Why is this Important for Congo? Michael Ngakala, the project coordinator, noted that the data centre will make the Republic of the Congo the only Central African country with such a facility, allowing data to be processed locally instead of relying on servers abroad.

He highlighted the ongoing digital identification project by the postal and telecommunications ministry, which will produce a large volume of data and will be securely stored locally. 

He explained that data stored domestically is less vulnerable to hacking compared to data stored abroad and this centre will allow for better regulation of data processing and access. 

Local businesses get a boost: This change will enable Congolese domain names to use the “.cg” extension instead of “fr” or “.com” and allow local hosting of public and private data, benefiting telecom operators, banks, insurance companies, and other businesses. The project is seen as a major boost for Congo’s digital economy and digital security.

Psst! Here’s what Paystack has been up to 🔥

Paystack gives ambitious businesses in Africa the payments tools they need to scale. A lot happened in 2023 – so many improvements, you might have missed some! As we continue building in 2024, here are the 10 stories that shaped our past year 👉🏾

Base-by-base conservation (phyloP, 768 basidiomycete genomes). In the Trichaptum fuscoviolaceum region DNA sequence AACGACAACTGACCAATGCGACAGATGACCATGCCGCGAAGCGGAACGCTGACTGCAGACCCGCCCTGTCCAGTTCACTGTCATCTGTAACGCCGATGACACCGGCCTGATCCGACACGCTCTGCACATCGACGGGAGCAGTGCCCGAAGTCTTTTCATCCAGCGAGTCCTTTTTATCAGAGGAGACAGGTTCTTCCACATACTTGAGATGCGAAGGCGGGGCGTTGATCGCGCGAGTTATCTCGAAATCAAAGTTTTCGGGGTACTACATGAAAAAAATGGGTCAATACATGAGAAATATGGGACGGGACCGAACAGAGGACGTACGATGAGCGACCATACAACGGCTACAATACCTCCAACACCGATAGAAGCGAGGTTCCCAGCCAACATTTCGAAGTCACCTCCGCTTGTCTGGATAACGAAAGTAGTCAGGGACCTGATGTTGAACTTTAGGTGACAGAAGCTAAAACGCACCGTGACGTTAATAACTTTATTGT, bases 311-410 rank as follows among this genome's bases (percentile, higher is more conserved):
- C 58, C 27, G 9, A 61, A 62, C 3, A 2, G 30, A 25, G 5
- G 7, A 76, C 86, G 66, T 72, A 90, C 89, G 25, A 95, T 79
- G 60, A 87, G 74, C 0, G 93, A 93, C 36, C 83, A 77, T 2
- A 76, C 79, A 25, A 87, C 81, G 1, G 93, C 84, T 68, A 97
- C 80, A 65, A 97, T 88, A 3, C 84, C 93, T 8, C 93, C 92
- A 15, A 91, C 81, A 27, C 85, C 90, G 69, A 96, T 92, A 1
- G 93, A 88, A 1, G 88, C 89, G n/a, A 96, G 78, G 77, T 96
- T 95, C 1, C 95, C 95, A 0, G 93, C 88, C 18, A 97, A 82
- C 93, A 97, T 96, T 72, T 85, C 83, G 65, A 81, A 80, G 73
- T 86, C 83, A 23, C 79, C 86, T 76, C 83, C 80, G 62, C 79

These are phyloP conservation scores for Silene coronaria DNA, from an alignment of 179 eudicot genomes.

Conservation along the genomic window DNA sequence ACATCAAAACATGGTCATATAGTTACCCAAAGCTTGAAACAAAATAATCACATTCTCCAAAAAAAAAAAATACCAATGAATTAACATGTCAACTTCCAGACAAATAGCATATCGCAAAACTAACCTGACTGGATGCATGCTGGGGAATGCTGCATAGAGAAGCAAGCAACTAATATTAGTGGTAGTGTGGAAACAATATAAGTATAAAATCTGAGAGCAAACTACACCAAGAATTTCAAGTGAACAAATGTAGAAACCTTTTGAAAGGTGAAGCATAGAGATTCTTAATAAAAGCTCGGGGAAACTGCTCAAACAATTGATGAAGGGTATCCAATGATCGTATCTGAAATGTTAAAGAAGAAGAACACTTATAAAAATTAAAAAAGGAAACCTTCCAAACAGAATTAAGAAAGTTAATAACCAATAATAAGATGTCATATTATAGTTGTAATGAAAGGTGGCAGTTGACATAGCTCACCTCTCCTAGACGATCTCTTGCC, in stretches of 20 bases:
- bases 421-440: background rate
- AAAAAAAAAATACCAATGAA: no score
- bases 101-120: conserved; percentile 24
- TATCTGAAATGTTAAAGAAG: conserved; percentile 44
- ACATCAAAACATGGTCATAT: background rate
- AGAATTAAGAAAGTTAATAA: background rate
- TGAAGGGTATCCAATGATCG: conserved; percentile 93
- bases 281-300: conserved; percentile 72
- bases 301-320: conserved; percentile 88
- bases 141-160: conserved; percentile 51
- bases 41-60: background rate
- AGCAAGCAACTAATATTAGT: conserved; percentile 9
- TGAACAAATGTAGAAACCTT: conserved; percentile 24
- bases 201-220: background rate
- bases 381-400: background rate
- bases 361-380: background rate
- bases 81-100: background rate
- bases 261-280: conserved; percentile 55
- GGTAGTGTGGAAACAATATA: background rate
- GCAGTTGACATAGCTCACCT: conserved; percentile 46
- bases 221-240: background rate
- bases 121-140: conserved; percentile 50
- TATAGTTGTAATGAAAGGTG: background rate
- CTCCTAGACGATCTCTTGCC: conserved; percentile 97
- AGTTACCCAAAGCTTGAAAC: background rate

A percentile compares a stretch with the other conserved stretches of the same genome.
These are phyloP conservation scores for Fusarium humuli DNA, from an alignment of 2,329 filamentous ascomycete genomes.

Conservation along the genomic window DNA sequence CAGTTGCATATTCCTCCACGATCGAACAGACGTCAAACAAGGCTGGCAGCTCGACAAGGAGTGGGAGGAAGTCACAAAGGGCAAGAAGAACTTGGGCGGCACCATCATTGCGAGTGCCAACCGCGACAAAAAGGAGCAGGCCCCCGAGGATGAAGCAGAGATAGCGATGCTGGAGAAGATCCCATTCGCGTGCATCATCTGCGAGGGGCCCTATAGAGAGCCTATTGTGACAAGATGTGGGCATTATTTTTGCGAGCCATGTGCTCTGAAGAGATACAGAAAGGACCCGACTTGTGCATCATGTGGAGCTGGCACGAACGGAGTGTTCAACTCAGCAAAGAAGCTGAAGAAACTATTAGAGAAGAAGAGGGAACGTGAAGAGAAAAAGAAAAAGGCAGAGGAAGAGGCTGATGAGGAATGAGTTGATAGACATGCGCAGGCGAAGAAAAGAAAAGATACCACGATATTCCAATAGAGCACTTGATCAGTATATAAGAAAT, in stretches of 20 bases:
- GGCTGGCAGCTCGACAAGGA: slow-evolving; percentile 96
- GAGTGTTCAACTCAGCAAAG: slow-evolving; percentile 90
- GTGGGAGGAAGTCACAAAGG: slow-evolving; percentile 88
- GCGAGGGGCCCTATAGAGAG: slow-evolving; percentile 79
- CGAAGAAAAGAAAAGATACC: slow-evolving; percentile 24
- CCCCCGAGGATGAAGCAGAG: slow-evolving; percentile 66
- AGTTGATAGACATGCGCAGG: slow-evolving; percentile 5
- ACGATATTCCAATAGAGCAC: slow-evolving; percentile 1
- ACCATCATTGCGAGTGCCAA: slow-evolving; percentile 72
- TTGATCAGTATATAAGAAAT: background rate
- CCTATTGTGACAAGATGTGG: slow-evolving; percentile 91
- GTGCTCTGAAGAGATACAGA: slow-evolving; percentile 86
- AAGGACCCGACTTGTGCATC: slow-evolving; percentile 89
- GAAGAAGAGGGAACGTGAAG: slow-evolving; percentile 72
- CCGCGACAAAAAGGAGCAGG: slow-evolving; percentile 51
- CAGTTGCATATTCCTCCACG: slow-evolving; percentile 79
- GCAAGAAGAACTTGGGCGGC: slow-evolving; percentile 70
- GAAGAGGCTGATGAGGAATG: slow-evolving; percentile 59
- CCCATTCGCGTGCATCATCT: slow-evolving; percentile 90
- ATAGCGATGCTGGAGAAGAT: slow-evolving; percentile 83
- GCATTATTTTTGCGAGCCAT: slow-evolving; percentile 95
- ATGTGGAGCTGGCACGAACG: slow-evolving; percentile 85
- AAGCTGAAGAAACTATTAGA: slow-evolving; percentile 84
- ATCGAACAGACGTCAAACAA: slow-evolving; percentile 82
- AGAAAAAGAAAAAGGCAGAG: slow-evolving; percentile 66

OpenseedVC launches with a $10 million fund

OpenseedVC, an early-stage venture capital firm, has secured $10 million for its inaugural fund, aimed at supporting early-stage startups in Africa and Europe. 

OpenseedVC, headquartered in London, plans to invest up to $150,000 in startups in sectors such as B2B software, artificial intelligence, fintech, digital health, and the future of work.

Sixty startups with experienced founders to get support: The VC firm will act as a launchpad for startups with no plans of follow-on investments in exchange for a 5% ownership stake. The firm will spread its investments across 60 startups for 5 years.